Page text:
This blog post is part of a series to help you build an online course quickly. It is for people who are preparing to launch their third trimester in course that they thought would be F2F but will begin instead as an online course, those looking ahead to intensive May terms, and those who had planned to teach in person in the summer or fall but now find their F2F classes will be online. To follow along, begin by framing your course, selecting your materials, and choosing your assignments. We now shift to writing the policies for your syllabus? Why–given that writing your assignments is actually more important? Because, in a worst-case scenario, you can start a course without the assignments written, but you need to have your syllabus available to students BEFORE the first day of class so they see if it’s a good fit for them.
Below are policies that I use regarding grades and grading. If they work for you, feel free to use them.
- 89.5-100% A
- 79.5-89.4% B
- 69.5-79.4% C
- 59.5-69.4% D
- under 59.4% F
If extra credit is offered in this course, it can move a student no more than one letter grade up, and it can never move a student from an F to a D.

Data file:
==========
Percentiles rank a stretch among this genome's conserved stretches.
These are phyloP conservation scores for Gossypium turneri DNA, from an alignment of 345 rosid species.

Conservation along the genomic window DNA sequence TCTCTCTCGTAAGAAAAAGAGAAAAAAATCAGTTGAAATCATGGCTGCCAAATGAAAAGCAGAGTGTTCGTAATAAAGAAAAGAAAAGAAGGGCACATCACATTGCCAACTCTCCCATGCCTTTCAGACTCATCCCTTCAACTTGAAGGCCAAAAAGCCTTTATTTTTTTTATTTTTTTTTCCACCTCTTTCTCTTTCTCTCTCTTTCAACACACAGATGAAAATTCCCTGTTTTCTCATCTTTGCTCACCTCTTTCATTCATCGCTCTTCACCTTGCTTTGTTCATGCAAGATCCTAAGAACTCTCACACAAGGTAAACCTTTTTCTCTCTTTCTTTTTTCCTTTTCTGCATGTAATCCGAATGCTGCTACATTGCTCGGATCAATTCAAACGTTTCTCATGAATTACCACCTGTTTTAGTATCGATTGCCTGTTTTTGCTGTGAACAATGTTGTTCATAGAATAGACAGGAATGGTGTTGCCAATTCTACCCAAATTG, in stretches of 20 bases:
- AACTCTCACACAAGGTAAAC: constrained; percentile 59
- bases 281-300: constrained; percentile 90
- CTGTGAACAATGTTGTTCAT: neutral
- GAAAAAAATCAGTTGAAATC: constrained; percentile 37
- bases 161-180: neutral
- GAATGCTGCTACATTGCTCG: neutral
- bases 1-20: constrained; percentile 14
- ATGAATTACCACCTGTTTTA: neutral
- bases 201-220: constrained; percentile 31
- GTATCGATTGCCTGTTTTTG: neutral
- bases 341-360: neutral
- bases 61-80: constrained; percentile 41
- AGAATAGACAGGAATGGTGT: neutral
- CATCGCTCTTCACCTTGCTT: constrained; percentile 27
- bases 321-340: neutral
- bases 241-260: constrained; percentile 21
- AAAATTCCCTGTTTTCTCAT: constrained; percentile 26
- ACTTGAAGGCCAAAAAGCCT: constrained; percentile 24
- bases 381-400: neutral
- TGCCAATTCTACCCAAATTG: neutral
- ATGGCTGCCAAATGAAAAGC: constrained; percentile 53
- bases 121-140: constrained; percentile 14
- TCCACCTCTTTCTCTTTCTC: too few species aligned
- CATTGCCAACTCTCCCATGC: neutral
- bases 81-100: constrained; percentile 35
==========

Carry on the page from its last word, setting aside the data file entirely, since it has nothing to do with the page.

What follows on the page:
If a student’s final grade for a course is ends in a -9.0 -9.4 (such as an 89.0, 99.1, 99.2, 89.3, or 89.4), I will review the student’s performance over the course of the semester and consider rounding the grade up. When I conduct this review, the following factors count against rounding up: late work, missing work, a decline in quality of work as the semester continues. The following factors are persuasive in founding up: all work submitted on time, increasing quality of work over the course of the semester, helpful contributions to the Student Lounge, where you can answer your peers’ questions.
Graded work will typically be available to you within 72 hours of submission. Be sure to review your graded work to learn from my comments!
Your final grade in this course is comprised of the following assignments…
[Insert final grade breakdown here]
I will not speak to anyone other than you about your grade unless you have given permission to the university (not just to me) for me to be in conversation with them.
Above, A gray-haired St. Peter, holding the keys to heaven, folds his hands in supplication, tears in his eyes. Avoid scenes of begging for grades with clear policies. Tears of St. Peter–A Saintly Portrait of Anguish and Atonement by El Greco.